inevitably the hub of the process by which we formally and collectively declare
who we are and how we wish to live. The rules and principles governing
our collective life ultimately draw their legitimacy from decisions made in our
That is why parliament’s role
cannot be ignored in any consideration of cyber-democracy and the various
actions which may result from it. We cannot allow parliament to be marginalized
or people to imagine that popular demonstrations, whether in the streets or on
the Internet, are the real expression of the will of the people.
Unfortunately, the Internet
could contribute to fueling this misconception, as it lends itself readily to a
sort of direct virtual democracy. In this guise, it enlivens what might
be called “democratic competition”, fundamentally a good thing for any
free society. But it can also give web surfers the illusion that
everything, or almost everything, can be resolved in cyberspace, without any
In short, to be real and
effective, cyber-democracy must not undermine the role of parliament; on the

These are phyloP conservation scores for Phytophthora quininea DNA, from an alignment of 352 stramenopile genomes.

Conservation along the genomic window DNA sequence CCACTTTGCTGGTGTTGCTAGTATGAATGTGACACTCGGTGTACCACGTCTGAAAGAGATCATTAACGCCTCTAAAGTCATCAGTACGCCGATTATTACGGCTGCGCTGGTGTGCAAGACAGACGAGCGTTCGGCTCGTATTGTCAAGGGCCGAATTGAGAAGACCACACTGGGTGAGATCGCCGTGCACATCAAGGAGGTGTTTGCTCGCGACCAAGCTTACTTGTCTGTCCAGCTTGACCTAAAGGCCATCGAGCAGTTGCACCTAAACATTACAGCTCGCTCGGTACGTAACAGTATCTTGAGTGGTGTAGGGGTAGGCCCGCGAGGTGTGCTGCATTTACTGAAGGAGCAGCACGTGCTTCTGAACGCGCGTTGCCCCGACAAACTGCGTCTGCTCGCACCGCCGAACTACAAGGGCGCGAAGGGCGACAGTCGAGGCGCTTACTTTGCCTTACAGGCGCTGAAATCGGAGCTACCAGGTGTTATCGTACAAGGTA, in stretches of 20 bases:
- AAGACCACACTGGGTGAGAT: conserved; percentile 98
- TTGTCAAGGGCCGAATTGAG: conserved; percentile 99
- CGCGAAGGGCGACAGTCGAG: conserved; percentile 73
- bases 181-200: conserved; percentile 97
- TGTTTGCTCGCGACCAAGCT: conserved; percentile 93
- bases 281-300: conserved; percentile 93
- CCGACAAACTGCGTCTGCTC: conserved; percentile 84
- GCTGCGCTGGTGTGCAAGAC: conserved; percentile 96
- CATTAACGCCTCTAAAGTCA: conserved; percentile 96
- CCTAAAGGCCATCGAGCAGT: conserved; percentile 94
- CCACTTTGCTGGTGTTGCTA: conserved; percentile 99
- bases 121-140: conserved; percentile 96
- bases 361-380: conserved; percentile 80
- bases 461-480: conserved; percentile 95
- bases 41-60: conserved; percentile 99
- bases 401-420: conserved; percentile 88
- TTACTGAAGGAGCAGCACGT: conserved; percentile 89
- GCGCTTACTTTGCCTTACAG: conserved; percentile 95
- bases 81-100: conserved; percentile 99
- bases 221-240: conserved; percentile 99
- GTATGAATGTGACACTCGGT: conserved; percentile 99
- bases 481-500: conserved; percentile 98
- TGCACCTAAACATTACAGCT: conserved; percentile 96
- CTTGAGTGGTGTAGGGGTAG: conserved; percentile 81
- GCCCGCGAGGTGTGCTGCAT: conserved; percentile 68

contrary, parliament must be given a central place. This is why it is
important to show the public that the best way to participate in their own
governance is to forge a partnership with the National Assembly and its
The first challenge is thus to
marry popular activism and parliamentary legitimacy.
strengthening the separation of powers
The second challenge concerns
the relations between parliament and the public service. As you know, our
political system is founded upon two main principles: the separation of powers
and the supremacy of parliament.
The separation of powers is
fundamental to all democracies. It protects the people from the
inappropriate concentration of power in the hands of a single group or
individual. It also permits each of the three branches of power—the
Legislative, Executive and Judiciary—to function independently, being circumscribed